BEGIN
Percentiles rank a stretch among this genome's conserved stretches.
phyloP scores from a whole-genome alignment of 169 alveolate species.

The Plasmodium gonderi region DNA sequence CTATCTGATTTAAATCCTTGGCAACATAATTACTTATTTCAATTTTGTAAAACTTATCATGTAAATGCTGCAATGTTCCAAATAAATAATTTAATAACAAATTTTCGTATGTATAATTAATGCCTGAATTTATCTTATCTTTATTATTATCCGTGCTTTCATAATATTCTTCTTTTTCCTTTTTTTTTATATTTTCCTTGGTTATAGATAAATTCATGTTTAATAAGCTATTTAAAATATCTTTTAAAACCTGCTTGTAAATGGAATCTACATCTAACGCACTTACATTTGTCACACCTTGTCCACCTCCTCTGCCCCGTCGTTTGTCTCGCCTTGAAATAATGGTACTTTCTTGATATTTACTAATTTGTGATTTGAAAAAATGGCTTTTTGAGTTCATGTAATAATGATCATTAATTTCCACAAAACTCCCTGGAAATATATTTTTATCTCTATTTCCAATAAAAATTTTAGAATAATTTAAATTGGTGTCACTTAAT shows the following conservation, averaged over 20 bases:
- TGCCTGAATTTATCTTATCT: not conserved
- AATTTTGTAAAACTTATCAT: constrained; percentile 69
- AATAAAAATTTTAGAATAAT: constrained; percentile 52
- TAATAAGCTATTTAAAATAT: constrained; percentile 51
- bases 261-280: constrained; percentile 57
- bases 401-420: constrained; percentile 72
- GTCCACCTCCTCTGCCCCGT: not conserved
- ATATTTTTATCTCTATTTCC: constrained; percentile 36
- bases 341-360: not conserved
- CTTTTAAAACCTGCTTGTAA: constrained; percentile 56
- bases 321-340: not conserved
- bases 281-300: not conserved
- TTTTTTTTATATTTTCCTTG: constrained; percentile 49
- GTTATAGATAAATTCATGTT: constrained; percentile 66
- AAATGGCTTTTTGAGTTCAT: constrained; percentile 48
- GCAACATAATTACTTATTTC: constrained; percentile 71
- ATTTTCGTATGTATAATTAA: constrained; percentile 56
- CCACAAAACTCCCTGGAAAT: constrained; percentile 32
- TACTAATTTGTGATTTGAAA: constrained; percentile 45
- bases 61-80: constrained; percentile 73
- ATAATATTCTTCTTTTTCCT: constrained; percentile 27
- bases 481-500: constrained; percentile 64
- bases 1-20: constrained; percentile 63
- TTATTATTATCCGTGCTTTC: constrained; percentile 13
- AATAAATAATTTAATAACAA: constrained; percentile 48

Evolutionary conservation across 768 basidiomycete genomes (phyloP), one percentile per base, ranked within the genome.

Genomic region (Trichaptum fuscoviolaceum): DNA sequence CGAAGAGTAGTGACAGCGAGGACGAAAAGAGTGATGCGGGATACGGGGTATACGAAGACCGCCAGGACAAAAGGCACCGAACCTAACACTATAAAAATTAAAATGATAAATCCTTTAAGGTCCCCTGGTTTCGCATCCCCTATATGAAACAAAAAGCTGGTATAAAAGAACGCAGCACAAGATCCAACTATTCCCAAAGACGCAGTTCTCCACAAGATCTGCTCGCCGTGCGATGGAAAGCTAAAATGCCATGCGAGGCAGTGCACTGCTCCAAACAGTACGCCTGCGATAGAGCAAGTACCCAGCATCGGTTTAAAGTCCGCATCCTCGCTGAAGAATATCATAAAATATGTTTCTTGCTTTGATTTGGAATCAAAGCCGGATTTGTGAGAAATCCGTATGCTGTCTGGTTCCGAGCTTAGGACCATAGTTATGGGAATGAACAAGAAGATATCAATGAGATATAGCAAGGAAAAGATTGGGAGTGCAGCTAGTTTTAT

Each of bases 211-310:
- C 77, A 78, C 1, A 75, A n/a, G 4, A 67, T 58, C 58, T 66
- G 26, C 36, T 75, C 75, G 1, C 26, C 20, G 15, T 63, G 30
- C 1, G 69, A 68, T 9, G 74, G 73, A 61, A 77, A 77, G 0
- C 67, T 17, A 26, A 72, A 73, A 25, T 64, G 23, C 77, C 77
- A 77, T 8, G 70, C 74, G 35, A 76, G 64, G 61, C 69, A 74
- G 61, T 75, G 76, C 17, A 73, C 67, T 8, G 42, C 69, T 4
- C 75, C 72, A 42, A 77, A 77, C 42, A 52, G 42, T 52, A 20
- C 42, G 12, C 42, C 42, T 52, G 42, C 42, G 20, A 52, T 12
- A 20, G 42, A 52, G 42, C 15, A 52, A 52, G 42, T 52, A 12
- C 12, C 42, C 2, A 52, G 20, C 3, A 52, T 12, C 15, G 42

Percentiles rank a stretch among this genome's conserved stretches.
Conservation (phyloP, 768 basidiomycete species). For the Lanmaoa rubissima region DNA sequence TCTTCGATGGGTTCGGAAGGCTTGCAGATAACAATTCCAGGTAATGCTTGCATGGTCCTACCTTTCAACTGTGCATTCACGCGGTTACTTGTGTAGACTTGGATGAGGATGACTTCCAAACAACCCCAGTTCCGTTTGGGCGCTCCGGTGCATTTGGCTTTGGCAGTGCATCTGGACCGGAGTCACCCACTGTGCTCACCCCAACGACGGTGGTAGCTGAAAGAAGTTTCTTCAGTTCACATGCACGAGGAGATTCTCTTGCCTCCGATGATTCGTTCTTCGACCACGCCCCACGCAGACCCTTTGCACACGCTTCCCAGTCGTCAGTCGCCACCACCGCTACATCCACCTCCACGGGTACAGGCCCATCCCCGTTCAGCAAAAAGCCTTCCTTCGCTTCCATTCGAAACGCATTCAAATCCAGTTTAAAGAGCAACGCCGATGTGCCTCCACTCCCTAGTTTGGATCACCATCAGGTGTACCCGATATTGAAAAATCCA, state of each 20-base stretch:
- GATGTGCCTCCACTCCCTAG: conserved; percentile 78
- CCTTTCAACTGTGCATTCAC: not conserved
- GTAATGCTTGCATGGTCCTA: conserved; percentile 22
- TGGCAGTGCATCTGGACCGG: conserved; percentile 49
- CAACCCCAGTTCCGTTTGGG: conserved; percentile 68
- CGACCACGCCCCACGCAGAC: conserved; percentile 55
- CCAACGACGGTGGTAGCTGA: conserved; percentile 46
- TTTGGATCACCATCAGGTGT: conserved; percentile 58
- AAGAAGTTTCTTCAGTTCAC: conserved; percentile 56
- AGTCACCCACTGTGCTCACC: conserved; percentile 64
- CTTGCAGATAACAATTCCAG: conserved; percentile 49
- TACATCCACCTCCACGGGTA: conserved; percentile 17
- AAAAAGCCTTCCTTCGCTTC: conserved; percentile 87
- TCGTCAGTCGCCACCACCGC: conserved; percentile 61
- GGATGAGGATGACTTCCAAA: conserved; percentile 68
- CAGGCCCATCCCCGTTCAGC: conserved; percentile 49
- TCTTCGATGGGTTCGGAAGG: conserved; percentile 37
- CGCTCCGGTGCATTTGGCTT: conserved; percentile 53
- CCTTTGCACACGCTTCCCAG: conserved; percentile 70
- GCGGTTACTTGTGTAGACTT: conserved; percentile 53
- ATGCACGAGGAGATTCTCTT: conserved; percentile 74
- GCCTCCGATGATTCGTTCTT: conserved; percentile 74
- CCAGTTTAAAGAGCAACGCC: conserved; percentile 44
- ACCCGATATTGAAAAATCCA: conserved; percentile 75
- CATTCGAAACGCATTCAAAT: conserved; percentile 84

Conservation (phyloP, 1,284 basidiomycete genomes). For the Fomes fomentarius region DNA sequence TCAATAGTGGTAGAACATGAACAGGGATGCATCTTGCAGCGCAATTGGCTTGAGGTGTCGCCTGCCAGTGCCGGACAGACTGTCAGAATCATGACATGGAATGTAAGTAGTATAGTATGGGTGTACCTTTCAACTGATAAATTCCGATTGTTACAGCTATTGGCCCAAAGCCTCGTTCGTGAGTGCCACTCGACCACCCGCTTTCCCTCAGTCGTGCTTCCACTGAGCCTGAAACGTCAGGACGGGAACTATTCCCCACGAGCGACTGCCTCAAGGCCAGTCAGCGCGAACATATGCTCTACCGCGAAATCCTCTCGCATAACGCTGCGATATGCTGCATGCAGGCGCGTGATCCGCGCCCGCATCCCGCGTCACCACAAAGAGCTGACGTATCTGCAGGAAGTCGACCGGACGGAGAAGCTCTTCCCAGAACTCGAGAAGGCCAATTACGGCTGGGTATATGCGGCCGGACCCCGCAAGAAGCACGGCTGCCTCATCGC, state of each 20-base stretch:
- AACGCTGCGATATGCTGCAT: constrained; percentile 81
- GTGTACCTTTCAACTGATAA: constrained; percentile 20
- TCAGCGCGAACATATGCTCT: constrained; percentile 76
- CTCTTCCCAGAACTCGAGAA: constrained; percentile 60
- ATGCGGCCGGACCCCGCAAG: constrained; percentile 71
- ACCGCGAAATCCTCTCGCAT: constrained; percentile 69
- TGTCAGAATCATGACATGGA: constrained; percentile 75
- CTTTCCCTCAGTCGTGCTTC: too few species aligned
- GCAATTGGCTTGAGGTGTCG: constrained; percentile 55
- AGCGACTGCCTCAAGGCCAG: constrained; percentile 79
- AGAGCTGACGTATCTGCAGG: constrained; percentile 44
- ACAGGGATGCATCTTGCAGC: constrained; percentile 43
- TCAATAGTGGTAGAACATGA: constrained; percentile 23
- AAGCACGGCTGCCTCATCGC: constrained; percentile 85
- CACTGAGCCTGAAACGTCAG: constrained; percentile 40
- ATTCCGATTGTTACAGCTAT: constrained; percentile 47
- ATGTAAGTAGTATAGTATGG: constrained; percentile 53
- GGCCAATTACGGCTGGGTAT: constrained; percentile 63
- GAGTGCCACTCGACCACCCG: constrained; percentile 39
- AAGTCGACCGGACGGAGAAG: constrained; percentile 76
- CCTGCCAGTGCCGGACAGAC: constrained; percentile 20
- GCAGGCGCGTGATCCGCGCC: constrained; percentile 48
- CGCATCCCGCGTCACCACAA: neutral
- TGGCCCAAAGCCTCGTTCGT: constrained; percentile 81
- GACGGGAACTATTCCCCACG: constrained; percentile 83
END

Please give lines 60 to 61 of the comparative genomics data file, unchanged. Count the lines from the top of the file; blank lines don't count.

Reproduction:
- TCTTCGATGGGTTCGGAAGG: conserved; percentile 37
- CGCTCCGGTGCATTTGGCTT: conserved; percentile 53